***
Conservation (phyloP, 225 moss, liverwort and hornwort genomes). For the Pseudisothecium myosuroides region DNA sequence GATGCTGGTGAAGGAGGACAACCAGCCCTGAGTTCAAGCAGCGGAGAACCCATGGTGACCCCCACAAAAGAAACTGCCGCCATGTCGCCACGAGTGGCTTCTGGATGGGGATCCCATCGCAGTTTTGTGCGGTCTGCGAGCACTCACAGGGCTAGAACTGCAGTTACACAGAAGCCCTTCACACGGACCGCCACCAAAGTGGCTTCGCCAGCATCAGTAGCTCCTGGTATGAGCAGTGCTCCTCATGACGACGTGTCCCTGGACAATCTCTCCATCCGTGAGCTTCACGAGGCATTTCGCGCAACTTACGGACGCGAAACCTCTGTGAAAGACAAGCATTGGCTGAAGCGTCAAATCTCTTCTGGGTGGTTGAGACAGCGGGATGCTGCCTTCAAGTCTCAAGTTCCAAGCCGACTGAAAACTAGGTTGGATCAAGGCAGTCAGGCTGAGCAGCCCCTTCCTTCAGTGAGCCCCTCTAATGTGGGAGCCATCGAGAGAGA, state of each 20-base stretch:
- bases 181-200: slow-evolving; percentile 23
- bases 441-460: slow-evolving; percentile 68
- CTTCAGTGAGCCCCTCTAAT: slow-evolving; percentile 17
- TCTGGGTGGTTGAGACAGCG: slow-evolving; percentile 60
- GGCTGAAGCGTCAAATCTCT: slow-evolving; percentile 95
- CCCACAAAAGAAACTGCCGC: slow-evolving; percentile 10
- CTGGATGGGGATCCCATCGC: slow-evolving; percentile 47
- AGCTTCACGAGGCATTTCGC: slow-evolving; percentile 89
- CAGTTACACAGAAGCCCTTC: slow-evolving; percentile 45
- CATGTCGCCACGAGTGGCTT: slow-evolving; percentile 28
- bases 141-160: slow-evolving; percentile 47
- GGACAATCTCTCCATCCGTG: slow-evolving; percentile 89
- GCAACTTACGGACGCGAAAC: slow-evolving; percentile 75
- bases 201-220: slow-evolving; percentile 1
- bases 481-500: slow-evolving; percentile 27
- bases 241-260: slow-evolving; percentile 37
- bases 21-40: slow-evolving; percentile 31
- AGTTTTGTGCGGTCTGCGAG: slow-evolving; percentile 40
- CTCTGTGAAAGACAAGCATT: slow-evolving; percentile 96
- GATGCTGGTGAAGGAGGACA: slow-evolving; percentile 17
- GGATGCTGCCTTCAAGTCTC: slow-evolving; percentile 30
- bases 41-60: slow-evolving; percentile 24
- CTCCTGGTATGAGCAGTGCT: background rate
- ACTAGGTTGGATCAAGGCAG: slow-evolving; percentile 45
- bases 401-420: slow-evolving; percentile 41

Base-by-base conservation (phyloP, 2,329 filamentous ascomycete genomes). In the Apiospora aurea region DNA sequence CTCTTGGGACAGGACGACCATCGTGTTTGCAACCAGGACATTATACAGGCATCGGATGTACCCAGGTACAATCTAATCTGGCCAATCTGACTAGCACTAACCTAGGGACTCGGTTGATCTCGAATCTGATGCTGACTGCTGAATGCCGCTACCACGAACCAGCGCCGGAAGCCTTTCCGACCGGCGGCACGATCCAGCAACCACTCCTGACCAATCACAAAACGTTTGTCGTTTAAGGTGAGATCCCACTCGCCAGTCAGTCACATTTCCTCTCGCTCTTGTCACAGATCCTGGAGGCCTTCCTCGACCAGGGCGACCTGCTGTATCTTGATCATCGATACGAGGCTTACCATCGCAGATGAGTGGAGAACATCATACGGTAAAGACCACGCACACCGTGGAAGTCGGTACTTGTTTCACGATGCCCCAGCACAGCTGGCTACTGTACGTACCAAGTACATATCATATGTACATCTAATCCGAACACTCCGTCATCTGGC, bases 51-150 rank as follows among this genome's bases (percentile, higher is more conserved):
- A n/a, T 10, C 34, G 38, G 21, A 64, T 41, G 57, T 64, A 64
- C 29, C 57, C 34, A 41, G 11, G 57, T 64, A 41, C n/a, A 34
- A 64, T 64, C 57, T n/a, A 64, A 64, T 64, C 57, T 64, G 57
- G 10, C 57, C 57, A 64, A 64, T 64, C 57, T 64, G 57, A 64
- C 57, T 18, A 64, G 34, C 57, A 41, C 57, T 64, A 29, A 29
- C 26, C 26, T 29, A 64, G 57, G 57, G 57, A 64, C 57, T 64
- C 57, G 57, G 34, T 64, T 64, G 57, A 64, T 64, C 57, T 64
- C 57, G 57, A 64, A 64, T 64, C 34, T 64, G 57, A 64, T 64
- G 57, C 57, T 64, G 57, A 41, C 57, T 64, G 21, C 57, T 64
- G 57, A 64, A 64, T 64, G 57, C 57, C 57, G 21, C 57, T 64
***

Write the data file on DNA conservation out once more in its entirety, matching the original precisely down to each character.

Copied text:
Conservation (phyloP, 225 moss, liverwort and hornwort genomes). For the Pseudisothecium myosuroides region DNA sequence GATGCTGGTGAAGGAGGACAACCAGCCCTGAGTTCAAGCAGCGGAGAACCCATGGTGACCCCCACAAAAGAAACTGCCGCCATGTCGCCACGAGTGGCTTCTGGATGGGGATCCCATCGCAGTTTTGTGCGGTCTGCGAGCACTCACAGGGCTAGAACTGCAGTTACACAGAAGCCCTTCACACGGACCGCCACCAAAGTGGCTTCGCCAGCATCAGTAGCTCCTGGTATGAGCAGTGCTCCTCATGACGACGTGTCCCTGGACAATCTCTCCATCCGTGAGCTTCACGAGGCATTTCGCGCAACTTACGGACGCGAAACCTCTGTGAAAGACAAGCATTGGCTGAAGCGTCAAATCTCTTCTGGGTGGTTGAGACAGCGGGATGCTGCCTTCAAGTCTCAAGTTCCAAGCCGACTGAAAACTAGGTTGGATCAAGGCAGTCAGGCTGAGCAGCCCCTTCCTTCAGTGAGCCCCTCTAATGTGGGAGCCATCGAGAGAGA, state of each 20-base stretch:
- bases 181-200: slow-evolving; percentile 23
- bases 441-460: slow-evolving; percentile 68
- CTTCAGTGAGCCCCTCTAAT: slow-evolving; percentile 17
- TCTGGGTGGTTGAGACAGCG: slow-evolving; percentile 60
- GGCTGAAGCGTCAAATCTCT: slow-evolving; percentile 95
- CCCACAAAAGAAACTGCCGC: slow-evolving; percentile 10
- CTGGATGGGGATCCCATCGC: slow-evolving; percentile 47
- AGCTTCACGAGGCATTTCGC: slow-evolving; percentile 89
- CAGTTACACAGAAGCCCTTC: slow-evolving; percentile 45
- CATGTCGCCACGAGTGGCTT: slow-evolving; percentile 28
- bases 141-160: slow-evolving; percentile 47
- GGACAATCTCTCCATCCGTG: slow-evolving; percentile 89
- GCAACTTACGGACGCGAAAC: slow-evolving; percentile 75
- bases 201-220: slow-evolving; percentile 1
- bases 481-500: slow-evolving; percentile 27
- bases 241-260: slow-evolving; percentile 37
- bases 21-40: slow-evolving; percentile 31
- AGTTTTGTGCGGTCTGCGAG: slow-evolving; percentile 40
- CTCTGTGAAAGACAAGCATT: slow-evolving; percentile 96
- GATGCTGGTGAAGGAGGACA: slow-evolving; percentile 17
- GGATGCTGCCTTCAAGTCTC: slow-evolving; percentile 30
- bases 41-60: slow-evolving; percentile 24
- CTCCTGGTATGAGCAGTGCT: background rate
- ACTAGGTTGGATCAAGGCAG: slow-evolving; percentile 45
- bases 401-420: slow-evolving; percentile 41

Base-by-base conservation (phyloP, 2,329 filamentous ascomycete genomes). In the Apiospora aurea region DNA sequence CTCTTGGGACAGGACGACCATCGTGTTTGCAACCAGGACATTATACAGGCATCGGATGTACCCAGGTACAATCTAATCTGGCCAATCTGACTAGCACTAACCTAGGGACTCGGTTGATCTCGAATCTGATGCTGACTGCTGAATGCCGCTACCACGAACCAGCGCCGGAAGCCTTTCCGACCGGCGGCACGATCCAGCAACCACTCCTGACCAATCACAAAACGTTTGTCGTTTAAGGTGAGATCCCACTCGCCAGTCAGTCACATTTCCTCTCGCTCTTGTCACAGATCCTGGAGGCCTTCCTCGACCAGGGCGACCTGCTGTATCTTGATCATCGATACGAGGCTTACCATCGCAGATGAGTGGAGAACATCATACGGTAAAGACCACGCACACCGTGGAAGTCGGTACTTGTTTCACGATGCCCCAGCACAGCTGGCTACTGTACGTACCAAGTACATATCATATGTACATCTAATCCGAACACTCCGTCATCTGGC, bases 51-150 rank as follows among this genome's bases (percentile, higher is more conserved):
- A n/a, T 10, C 34, G 38, G 21, A 64, T 41, G 57, T 64, A 64
- C 29, C 57, C 34, A 41, G 11, G 57, T 64, A 41, C n/a, A 34
- A 64, T 64, C 57, T n/a, A 64, A 64, T 64, C 57, T 64, G 57
- G 10, C 57, C 57, A 64, A 64, T 64, C 57, T 64, G 57, A 64
- C 57, T 18, A 64, G 34, C 57, A 41, C 57, T 64, A 29, A 29
- C 26, C 26, T 29, A 64, G 57, G 57, G 57, A 64, C 57, T 64
- C 57, G 57, G 34, T 64, T 64, G 57, A 64, T 64, C 57, T 64
- C 57, G 57, A 64, A 64, T 64, C 34, T 64, G 57, A 64, T 64
- G 57, C 57, T 64, G 57, A 41, C 57, T 64, G 21, C 57, T 64
- G 57, A 64, A 64, T 64, G 57, C 57, C 57, G 21, C 57, T 64